Logo development and implementation will be done in a reasonable time frame. Subsequent to our conversation, NYSED has indicated implementation by the end of the 2024-25 school year.

Logos on gymnasium floors and turf fields were greeted with a “reasonable” replacement. I interpret this to mean the turf field logo would be replaced when the turf is next due for wear replacement, as anything that accelerated financial burden on the district or our residents, I view as “unreasonable.” However, my interpretation awaits confirmation in the forthcoming details from NYSED.

Existing logos/names in question could be maintained if there is an existing agreement with local tribes to preserve these artifacts. As recently as 2020, local Native American leaders have not favored our logo. Further discussion should always be an option.

It was not explicitly affirmed whether our district naming was at risk. However, “Comsewogue” is a vocabulary word — not a direct name of a Native American person or peoples — and “Warriors” is a generic term originating from Anglo-French and used ubiquitously across cultures. These origins suggest reasonable, nondiscriminatory terms.

Going at least as far back as my elementary experience, Comsewogue School District has taught the history of our community, including the Setalcott Native Americans and the translation of the local Native American term “Comsewogue” — or its historic spelling “Cumsewogue” — as “an intersection of many paths,” or “where many paths meet.” Perhaps the exploration of this history could be expanded through our problem-based learning curriculum. It might include an opportunity to meet present-day local Native American leaders willing to share their insights on topics of interest, but I will yield to our educators on best practice implementation.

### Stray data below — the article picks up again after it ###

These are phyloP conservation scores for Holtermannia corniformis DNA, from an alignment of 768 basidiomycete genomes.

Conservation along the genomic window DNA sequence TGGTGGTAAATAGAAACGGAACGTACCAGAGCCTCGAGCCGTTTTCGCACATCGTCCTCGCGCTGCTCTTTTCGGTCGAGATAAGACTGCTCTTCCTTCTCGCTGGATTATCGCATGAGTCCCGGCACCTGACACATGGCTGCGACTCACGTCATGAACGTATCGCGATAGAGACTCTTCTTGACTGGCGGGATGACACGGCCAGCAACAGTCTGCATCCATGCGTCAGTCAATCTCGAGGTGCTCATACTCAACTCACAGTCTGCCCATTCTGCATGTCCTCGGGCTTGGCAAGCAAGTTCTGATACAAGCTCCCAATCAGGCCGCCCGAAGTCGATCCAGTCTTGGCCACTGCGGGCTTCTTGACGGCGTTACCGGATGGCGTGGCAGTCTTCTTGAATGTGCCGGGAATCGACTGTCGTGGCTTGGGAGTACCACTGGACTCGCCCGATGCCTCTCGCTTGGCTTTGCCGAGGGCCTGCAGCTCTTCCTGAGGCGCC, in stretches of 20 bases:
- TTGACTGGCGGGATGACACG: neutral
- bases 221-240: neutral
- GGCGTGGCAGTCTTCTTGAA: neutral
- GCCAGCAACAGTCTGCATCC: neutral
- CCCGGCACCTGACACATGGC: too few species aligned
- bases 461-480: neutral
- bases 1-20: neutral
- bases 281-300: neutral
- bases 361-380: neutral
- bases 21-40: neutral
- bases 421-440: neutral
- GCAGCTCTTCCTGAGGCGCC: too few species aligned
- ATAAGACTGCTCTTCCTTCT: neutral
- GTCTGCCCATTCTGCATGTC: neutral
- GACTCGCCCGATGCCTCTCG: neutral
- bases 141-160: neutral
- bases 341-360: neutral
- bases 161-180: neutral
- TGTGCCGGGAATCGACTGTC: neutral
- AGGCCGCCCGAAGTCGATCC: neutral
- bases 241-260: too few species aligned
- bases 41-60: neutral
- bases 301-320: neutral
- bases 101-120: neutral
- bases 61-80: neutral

From a business education perspective, I advised the state commissioner that business logos take more than six months to change — let alone a logo with strong emotional ties. It would require time to engage and collaborate with community stakeholders, then a period of research to determine the design of a new logo. Again, our problem-based curriculum offers an opportunity here: To learn the process of brand building and brand value, and the opportunity to perform the research to understand the emotions beneath the surface of Warrior Pride. Here again, I will yield to our educators for the creation of compelling learning experiences.

As clarification is received from the state, the school district will keep all stakeholders informed. However, it is always helpful to be prepared. Today’s Comsewogue students are the stewards of the Comsewogue Warrior, its appearance and the values associated with growing up in our community. I could not imagine a change of the current logo that isn’t led by them, built on perspectives from and backed by all our supporting stakeholders. 

Our students are the standard-bearers of today’s Warrior in human and artistic representation. And as envisaged by our students, Comsewogue’s logo will be an intersection of ideals and imagery.

Rob DeStefano serves as trustee for the Comsewogue School District Board of Education. The writer’s opinions do not necessarily reflect those of the Comsewogue School District or its Board of Education.